Parameter-setting in a second language may be a less simple matter than in a first, partly because of the already existing settings for the L1. In the indirect access model the learner may be trying to go from a setting that is not a possible setting in the L1 and, like the old saying, "You can't get there from here", the difficulty of resetting a parameter from some positions may be greater than from others. The learner may also be more restricted in processing capacity in the second language and so unable to cope adequately with demands of processing the L2. As we have seen, L1 learning is believed to need only positive evidence, while L2 learning may utilise a variety of other types of evidence.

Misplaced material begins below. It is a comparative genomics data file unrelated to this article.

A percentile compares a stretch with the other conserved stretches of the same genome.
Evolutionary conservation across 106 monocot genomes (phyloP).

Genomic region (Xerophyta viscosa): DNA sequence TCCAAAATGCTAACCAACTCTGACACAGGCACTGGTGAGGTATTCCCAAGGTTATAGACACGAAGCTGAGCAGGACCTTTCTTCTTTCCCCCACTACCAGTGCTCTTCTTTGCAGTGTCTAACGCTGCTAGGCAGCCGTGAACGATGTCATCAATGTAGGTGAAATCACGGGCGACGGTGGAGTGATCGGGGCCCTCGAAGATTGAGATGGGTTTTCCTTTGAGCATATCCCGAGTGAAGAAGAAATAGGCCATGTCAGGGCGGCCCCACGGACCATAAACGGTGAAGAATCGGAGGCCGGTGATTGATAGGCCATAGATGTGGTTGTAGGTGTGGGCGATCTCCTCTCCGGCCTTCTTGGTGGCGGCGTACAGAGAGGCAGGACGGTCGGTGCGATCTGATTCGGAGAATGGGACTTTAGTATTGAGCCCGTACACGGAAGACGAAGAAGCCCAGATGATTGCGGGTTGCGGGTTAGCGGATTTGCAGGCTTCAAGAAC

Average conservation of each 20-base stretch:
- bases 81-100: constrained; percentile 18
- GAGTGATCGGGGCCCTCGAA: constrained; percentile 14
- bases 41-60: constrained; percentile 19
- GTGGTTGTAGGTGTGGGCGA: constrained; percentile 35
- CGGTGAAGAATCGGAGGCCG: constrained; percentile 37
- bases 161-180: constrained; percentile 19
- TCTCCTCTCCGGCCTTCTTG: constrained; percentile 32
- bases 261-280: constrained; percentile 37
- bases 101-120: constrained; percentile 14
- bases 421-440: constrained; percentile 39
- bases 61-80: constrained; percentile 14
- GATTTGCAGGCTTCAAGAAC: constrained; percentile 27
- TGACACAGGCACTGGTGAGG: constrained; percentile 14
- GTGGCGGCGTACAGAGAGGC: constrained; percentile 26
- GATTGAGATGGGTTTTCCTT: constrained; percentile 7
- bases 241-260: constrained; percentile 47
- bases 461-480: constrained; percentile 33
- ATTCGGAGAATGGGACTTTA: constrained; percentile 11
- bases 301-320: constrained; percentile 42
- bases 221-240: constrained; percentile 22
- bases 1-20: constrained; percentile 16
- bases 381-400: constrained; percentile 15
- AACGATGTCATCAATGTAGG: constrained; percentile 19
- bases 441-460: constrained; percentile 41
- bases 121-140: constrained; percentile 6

One consequence for teaching is that concentrated examples of sentences showing the effects of a particular parameter could be helpful. In first language acquisition for instance Cromer (1987) showed that exposure to ten sentences with "easy/eager to please" constructions every three months was enough to teach children the difference between these two constructions. One perspective on language teaching is to see it as provision of concentrated language examples in this way and to deliberately provide evidence appropriate for setting particular parameters; English learners of French for instance might be given a range of sentences using the non-opaque position for negative "pas", adverbial "souvent", and quantifier "tous".